Additionally, over on the Posner side of the Blog, we have an Iranian suggesting that Iran's loud rhetoric is partly a smokescreen for the government's failure to deliver on its populist/redistributive economic campaign promises.

I would go farther than Becker though. I don't think Hamas merely promised to be more efficient and less corrupt than Fatah. Did the Palestinian people really risk alienating aid just for yet another republican style government? Hamas has radically different history with money, they have been populist, re-distributivist, and fairly socialist for a long time.

To what extent can the Palestinian vote be seen as a revolutionary endorsement of a new economic model? (I wish we could get actual palestinians posting here.) If it was the populist socialism of Hamas that palestinians went for, then the analysis changes. Instead of talking about Germany we might talk about the French Revolution, or better yet the Anarchist revolution that sparked the Spanish Civil War, or the Bolshevik revolution in Russia before the Leninists seized power. Or the Populist movement in America at the end of the 19th Century.

The threat to stability wouldn't be totalitarianism in the Hitler vein, but rather the Lenin/Mao style. The danger wouldn't be representatives refusing to leave office and appropriating more power, rather, the threat would be severing of populist connections and the turn to a central-planning model. (which people on this blog often wrongly accuse me of supporting) If Hamas is deriving its legitimacy and power from its special responsiveness to personalized needs of Palestinians, then the real worry is that they will stop listening once they gain power.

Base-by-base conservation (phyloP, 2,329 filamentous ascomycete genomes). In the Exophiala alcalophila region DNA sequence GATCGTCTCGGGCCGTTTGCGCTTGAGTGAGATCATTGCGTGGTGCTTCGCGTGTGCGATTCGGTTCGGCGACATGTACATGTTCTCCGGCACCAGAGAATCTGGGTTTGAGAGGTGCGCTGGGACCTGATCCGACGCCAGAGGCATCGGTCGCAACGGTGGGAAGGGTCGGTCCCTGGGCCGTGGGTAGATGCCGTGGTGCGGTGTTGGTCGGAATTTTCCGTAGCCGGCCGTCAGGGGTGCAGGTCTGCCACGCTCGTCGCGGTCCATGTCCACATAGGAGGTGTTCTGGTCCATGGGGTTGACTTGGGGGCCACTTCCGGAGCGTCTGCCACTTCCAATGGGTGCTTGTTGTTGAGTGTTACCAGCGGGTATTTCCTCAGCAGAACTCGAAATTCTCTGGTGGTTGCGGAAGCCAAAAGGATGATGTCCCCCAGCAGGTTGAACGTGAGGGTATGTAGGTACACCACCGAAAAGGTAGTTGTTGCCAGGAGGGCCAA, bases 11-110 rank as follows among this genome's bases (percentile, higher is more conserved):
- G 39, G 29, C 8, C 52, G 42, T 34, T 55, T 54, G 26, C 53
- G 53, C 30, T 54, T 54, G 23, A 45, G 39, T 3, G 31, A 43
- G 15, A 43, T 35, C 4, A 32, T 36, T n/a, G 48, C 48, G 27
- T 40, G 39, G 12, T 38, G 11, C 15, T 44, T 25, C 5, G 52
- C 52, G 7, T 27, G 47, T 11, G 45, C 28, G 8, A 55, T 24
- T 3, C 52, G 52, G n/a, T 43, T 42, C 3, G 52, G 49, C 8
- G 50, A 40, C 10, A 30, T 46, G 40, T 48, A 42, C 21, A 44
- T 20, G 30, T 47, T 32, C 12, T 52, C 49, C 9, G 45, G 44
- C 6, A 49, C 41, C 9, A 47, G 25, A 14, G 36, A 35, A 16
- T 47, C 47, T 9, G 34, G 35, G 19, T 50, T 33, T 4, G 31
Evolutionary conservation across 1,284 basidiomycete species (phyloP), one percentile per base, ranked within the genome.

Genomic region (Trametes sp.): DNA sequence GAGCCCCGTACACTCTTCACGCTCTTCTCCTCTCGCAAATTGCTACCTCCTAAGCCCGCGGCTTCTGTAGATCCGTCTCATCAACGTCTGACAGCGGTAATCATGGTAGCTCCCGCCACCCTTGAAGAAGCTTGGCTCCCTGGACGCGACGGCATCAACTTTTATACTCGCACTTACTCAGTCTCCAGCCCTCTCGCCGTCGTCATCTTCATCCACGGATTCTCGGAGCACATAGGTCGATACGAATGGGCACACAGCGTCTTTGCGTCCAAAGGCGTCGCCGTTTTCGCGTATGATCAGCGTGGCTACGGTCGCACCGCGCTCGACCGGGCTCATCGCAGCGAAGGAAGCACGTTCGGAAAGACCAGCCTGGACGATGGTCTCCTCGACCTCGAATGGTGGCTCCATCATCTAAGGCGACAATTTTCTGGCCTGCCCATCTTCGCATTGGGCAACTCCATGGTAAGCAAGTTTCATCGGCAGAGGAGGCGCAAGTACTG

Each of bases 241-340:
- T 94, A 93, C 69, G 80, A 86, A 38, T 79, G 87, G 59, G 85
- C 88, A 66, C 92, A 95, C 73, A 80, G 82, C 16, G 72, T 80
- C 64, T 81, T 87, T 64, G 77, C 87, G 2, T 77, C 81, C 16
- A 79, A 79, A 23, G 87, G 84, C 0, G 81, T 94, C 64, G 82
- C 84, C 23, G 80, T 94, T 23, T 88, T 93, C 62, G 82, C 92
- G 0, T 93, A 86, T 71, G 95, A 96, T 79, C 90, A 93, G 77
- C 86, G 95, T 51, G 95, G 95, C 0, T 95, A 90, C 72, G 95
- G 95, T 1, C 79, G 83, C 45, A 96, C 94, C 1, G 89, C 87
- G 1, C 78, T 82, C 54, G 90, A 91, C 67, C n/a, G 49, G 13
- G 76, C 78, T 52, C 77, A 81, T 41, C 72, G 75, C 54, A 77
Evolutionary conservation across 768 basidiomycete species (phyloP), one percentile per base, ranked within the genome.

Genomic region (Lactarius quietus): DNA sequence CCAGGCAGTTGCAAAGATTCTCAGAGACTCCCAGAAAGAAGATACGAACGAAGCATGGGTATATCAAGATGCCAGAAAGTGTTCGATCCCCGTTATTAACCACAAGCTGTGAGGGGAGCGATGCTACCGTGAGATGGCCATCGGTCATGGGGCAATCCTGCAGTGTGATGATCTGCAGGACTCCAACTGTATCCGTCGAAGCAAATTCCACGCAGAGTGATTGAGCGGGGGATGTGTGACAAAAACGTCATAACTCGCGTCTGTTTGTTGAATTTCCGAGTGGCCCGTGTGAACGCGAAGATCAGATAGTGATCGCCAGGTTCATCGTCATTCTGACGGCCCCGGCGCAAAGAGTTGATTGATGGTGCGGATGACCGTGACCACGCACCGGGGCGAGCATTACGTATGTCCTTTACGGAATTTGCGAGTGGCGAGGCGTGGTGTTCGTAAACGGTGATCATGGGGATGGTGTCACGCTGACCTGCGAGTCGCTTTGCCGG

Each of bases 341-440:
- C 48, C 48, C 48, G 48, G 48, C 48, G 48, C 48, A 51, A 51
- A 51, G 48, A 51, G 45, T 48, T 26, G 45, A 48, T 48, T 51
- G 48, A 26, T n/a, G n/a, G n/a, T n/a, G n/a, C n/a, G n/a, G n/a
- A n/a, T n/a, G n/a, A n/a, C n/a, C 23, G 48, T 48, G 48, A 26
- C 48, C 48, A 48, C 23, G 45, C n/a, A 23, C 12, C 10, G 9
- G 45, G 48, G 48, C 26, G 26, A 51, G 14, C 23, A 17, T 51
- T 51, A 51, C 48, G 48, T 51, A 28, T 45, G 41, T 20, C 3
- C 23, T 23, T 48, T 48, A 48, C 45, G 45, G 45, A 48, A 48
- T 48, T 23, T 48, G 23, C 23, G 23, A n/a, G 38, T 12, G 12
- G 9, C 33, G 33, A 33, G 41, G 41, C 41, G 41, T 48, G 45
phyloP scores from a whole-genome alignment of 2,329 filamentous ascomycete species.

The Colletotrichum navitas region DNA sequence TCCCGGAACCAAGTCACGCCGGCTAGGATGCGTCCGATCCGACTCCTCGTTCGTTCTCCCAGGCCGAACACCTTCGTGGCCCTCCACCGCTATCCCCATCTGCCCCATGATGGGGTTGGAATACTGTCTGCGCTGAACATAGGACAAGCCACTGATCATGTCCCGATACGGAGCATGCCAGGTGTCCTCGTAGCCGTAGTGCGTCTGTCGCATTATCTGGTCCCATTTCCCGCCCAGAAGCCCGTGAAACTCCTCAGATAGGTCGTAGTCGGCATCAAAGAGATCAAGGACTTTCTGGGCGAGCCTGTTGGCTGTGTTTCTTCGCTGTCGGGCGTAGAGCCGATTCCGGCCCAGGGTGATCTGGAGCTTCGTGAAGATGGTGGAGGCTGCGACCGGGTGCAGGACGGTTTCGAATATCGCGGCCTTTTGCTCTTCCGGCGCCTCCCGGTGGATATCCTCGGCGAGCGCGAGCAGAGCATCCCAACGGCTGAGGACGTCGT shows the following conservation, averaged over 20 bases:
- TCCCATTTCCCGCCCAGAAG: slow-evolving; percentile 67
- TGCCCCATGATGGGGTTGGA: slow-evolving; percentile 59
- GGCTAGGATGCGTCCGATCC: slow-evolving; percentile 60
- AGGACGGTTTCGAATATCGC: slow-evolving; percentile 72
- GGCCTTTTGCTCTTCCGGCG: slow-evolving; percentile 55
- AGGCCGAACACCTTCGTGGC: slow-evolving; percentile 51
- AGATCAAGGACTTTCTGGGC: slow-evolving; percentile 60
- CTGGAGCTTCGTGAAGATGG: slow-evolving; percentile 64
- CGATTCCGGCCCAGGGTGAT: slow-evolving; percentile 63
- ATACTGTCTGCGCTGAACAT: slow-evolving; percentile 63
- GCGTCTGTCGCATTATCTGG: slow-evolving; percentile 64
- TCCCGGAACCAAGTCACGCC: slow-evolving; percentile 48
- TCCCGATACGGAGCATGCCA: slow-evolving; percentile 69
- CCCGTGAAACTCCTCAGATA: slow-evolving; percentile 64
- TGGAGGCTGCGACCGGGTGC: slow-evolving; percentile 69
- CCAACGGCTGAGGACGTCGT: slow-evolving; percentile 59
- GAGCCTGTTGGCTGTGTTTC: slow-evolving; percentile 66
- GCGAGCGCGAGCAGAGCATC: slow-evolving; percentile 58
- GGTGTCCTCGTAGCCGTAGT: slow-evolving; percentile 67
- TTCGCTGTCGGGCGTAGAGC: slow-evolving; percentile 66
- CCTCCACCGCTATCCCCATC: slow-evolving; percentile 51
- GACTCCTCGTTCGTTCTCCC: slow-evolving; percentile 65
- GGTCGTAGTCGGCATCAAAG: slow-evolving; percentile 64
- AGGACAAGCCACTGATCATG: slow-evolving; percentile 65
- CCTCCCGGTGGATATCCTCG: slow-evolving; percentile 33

All of this may be moot given that 1) the West doesn't have access to authentic accounts of what Palestinians who endorsed Hamas hoped for, and 2) the prior question of not being a terrorist rightly dominates any debate.

Becker points to a need to:
"...retain human capital, attract foreign direct investment, and widen foreign trade, all essential for significant economic progress..."

It may be true given the dominance of the WTO plan for development that these things are essential now, but I doubt that Hamas can endorse direct foreign investment and foreign trade without changing its fundamental character and perhaps losing its mandate. Palestinians might think that anything is better than current conditions, but they might also be skeptical of their exposure to labor exploitation by foreign investors or the possibility that Israel will simply appropriate any capital development on "palestinian" soil. That certainly would be a skepticism supported by history.

What if Hamas = Palestinian Nationalism? If so, then their economic policies are going to be protectionist and socialist. Their economic plan would be: retain the profits from human capital, establish control over land, build schools and factories, sell finished goods on the world market. The West will condition aid on opening up markets to multinationals, Hamas may resist and, like the above commentator said, turn to other dissenters from the WTO plan like Iran.

I think Hamas intends to be more than Fatah minus Corruption. Maybe they will reform to be more representative and less protectionist, but maybe they are not meant to by the palestinians who voted for them.

J.S.